A tree showing the first signs of laurel wilt (yellowing leaves).

Wilt Disease Hits Laurel Trees Including Avocados

A mature dooryard avocado tree with large sections of dead and missing leaves, caused by laurel wilt disease.

A mature dooryard avocado tree with large sections of dead and missing leaves, caused by laurel wilt disease. Summer 2009 Impact Magazine image. UF/IFAS File Photo.

“What is happening to these trees?” The plant diagnostic clinic at UF/IFAS Extension Manatee County frequently receives calls from residents concerned about dying trees along the roadsides.  Trees in the Laurel family, including redbay, swamp bay, sassafras, and our much-loved avocado, are dying from a fungal disease known as laurel wilt.  In the United States, laurel wilt was first detected in Georgia in 2002.  It has since spread throughout Florida and as far west as Texas.  The redbay ambrosia beetle which carries the fungus most likely arrived in packing materials such as wooden pallets or crates.  Movement of infested firewood by people has contributed to its widespread distribution.

Fungus Farmer

Native to Asia, the redbay ambrosia beetle is an interesting little (2 mm) fungus farmer. It digs tunnels in tree wood to make room for a crop of fungus, the beetle’s only food source.  The beetle and the fungus depend on each other for survival.  Separately these two would not be a problem, but combined with laurel tree hosts, a ‘perfect storm’ calamity occurs.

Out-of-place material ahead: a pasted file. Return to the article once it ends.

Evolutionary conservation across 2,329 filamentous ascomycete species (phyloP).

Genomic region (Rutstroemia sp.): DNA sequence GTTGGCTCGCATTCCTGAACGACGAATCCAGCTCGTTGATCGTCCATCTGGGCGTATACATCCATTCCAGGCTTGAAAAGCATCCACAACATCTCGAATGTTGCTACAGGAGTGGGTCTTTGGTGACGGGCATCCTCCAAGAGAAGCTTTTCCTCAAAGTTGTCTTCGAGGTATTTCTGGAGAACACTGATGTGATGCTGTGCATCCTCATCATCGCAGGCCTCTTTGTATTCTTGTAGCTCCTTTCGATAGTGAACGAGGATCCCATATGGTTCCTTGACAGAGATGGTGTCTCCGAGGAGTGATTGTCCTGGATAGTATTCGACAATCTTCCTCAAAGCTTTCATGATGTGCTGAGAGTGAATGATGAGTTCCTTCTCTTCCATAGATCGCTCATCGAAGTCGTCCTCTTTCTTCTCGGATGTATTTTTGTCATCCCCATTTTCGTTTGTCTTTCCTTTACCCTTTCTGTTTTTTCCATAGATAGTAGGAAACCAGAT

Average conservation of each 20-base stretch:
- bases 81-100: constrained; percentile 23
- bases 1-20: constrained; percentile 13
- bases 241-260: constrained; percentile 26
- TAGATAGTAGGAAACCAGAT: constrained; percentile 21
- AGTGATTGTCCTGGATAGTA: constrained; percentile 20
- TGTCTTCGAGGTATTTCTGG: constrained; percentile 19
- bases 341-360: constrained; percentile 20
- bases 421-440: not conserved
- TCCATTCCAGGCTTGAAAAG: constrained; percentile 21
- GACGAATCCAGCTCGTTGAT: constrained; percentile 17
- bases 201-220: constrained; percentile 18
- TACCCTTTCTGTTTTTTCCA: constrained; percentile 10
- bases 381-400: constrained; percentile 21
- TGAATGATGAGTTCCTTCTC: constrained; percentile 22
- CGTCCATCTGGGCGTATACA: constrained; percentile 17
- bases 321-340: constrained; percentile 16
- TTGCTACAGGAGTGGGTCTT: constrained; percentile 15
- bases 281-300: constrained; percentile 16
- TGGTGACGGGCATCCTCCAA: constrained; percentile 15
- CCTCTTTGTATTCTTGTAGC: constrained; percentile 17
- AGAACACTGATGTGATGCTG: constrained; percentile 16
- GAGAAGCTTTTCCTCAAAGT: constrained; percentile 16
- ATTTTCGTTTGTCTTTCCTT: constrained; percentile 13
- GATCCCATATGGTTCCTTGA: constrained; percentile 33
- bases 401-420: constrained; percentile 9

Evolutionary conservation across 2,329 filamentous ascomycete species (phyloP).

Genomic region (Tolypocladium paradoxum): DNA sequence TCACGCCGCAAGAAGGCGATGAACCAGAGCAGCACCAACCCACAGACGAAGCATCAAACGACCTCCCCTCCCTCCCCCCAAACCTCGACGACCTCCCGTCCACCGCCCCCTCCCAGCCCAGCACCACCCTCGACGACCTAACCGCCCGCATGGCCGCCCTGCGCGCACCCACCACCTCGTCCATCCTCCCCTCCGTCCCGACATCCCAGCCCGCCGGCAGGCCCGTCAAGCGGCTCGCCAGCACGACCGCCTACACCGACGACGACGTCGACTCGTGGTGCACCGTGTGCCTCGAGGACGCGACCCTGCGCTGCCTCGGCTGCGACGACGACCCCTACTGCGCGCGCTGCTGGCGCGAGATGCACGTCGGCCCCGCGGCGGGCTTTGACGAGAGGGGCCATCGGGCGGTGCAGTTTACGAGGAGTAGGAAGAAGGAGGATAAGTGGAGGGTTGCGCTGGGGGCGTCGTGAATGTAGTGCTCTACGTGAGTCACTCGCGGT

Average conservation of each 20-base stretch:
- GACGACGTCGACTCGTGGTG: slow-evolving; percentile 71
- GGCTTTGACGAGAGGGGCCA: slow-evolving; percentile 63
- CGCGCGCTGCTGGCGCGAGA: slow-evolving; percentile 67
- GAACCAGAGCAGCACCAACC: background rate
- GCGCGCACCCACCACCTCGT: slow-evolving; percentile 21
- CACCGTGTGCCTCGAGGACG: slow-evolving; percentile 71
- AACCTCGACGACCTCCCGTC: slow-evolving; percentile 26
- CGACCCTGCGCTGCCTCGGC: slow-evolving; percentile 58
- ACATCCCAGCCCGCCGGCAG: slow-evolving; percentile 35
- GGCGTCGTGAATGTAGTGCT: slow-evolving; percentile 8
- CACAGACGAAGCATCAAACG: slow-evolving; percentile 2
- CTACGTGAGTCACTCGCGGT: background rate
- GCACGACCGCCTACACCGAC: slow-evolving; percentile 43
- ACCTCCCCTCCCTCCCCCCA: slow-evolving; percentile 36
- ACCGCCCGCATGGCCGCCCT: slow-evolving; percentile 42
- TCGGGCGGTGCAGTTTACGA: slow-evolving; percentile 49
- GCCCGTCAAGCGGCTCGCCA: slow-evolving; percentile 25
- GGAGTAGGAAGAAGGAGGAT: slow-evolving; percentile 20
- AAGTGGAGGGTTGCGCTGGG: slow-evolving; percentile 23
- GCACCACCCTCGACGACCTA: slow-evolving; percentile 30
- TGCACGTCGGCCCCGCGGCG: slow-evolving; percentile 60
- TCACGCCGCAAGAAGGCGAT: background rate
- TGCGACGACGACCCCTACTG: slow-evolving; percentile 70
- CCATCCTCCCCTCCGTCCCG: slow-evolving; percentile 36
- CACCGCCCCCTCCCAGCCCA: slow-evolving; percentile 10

While other types of ambrosia beetles attack stressed, dying, or dead trees, the redbay ambrosia beetle is different.  It attacks live, healthy trees.  The laurel wilt fungus is fairly harmless in other trees but deadly to hyper-sensitive laurel trees.

Deadly Reaction

Laurel trees have such an extreme reaction that they kill themselves trying to contain the fungus.  They do this by blocking off xylem, their water conducting channels. With no water reaching them, the leaves wilt then turn a reddish brown while remaining attached to the stem.  Death occurs in a matter of weeks. Since the brown leaves remain on dead trees for many months, victims of laurel wilt are easy to spot in the woodlands and along roadsides. Once the tree begins to wilt, it cannot be saved and should be removed and chipped or burned.

Florida residents and visitors can help by not transporting firewood from place to place.  Burn dead wood on site, or when traveling, purchase local firewood at your destination.  More information can be found here:  http://bit.ly/2y1IiWB